In finding the Docker virtual machine, I had to manually rummage through my files, trying to guess where the Docker app stored its config, where it wrote files, which files belonged to it, and so on, like a caveman. It took a long time. But we are no longer in caveman times, you see. We have blog posts, for example.
This blog post, then, is about the tool I made to mass-produce blog posts like the last one.
I decided I was sick of this chaotic and lawless world, and wanted to see a comprehensive list of everything that changed on my computer between two points in time. I wanted the sweet reassurance of being able to say “it’s not on my list, so it didn’t happen”.
I figured the simplest way to test it out was to use a virtual machine.
First I’d use the built-in feature of the VM software (e.g. VMWare) to take a snapshot (a saved state of the disk and memory), then do my changes (e.g. running software, changing a setting, anything), then take another snapshot.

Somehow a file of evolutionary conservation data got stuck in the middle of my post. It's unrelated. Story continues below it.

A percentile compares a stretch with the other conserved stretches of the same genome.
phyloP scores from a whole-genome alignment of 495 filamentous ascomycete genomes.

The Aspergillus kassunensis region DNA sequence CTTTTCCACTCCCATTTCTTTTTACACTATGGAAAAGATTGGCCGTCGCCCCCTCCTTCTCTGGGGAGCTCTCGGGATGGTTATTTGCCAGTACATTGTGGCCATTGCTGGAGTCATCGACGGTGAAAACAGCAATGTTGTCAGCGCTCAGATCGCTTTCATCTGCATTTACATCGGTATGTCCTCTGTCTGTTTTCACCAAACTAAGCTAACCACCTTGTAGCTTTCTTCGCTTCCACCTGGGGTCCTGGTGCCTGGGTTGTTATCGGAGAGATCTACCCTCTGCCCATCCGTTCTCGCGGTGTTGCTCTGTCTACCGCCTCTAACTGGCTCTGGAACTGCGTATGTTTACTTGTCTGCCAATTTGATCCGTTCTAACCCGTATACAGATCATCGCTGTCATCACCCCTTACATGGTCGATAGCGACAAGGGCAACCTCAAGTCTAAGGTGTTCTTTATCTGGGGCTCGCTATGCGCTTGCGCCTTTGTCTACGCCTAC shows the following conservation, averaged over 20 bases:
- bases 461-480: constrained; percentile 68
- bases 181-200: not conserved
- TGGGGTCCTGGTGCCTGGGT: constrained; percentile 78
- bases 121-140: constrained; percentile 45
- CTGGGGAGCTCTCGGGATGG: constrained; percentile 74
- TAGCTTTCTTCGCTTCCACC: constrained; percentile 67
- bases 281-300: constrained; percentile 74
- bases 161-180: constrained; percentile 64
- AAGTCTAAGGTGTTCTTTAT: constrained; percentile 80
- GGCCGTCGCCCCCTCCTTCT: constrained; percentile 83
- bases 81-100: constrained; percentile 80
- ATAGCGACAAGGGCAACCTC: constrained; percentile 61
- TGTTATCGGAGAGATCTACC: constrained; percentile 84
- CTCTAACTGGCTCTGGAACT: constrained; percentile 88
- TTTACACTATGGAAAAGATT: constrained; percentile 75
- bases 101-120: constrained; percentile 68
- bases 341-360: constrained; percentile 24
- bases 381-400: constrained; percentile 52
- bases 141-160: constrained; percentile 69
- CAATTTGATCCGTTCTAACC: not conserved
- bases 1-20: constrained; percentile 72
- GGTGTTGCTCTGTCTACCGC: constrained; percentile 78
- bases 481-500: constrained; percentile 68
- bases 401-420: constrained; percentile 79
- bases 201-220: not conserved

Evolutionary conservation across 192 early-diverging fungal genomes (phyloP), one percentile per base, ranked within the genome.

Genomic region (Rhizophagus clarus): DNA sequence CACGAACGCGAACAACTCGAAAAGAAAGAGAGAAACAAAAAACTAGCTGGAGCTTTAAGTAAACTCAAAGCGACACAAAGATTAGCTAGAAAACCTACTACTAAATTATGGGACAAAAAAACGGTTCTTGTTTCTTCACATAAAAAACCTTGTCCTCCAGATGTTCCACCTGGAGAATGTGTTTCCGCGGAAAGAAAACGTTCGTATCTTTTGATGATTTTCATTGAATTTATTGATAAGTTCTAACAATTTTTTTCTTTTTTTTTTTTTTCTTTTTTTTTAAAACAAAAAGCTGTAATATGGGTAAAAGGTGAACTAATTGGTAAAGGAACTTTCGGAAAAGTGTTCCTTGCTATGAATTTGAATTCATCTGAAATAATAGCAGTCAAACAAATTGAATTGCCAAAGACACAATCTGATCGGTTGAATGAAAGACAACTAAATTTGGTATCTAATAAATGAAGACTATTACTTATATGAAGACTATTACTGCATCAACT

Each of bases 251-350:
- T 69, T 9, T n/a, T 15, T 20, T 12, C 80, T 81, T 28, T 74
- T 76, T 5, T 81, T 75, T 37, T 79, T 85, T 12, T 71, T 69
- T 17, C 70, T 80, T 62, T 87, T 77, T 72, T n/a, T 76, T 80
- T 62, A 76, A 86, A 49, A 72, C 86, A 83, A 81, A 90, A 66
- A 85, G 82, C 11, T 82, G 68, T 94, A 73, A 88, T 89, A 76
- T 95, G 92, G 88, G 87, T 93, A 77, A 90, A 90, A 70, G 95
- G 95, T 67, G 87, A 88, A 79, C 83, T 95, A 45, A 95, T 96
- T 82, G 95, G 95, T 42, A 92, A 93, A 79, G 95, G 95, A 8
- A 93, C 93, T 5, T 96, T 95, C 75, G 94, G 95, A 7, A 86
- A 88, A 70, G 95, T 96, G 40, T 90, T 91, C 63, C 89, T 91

I then wanted to see the difference between the snapshots.
git diff", I thought to myself.
So I of course googled “diff virtual machine snapshot”, and found….. nothing.
What do you mean nobody’s done this before? Nobody’s wanted a complete list of what happens when you run a program on your computer? Like, it’s okay if I, just some person, don’t know everything that happens when I run software on my computer. But nobody knows? You live like this? The Great Barrier Reef is dying and you don’t know what happens when you install something on your computer?
By which I mean I uh couldn’t believe that this seemingly basic thing hadn’t been done yet, so I tried making it.
Skipping several months of understanding virtual machines in a way that was far too intimate for me, I ended up with a good-enough prototype.
Accepts two virtual machine snapshots (
Diffs all files on both disks, line-by line (including deleted files). If it’s not in the list, it didn’t happen
Diffs memory (running processes, command lines, and environment variables) on Windows
Diffs also available to search/process via terminal as local directories (think
Hmmm, I’ve always thought Docker was a bit strange. Why do you have to install an extra app that lives in your taskbar? Why can’t you install it with a package manager? Let’s find out.
Get a Virtual Machine
Take a “before” snapshot
Install Docker Desktop (or whatever you want to test)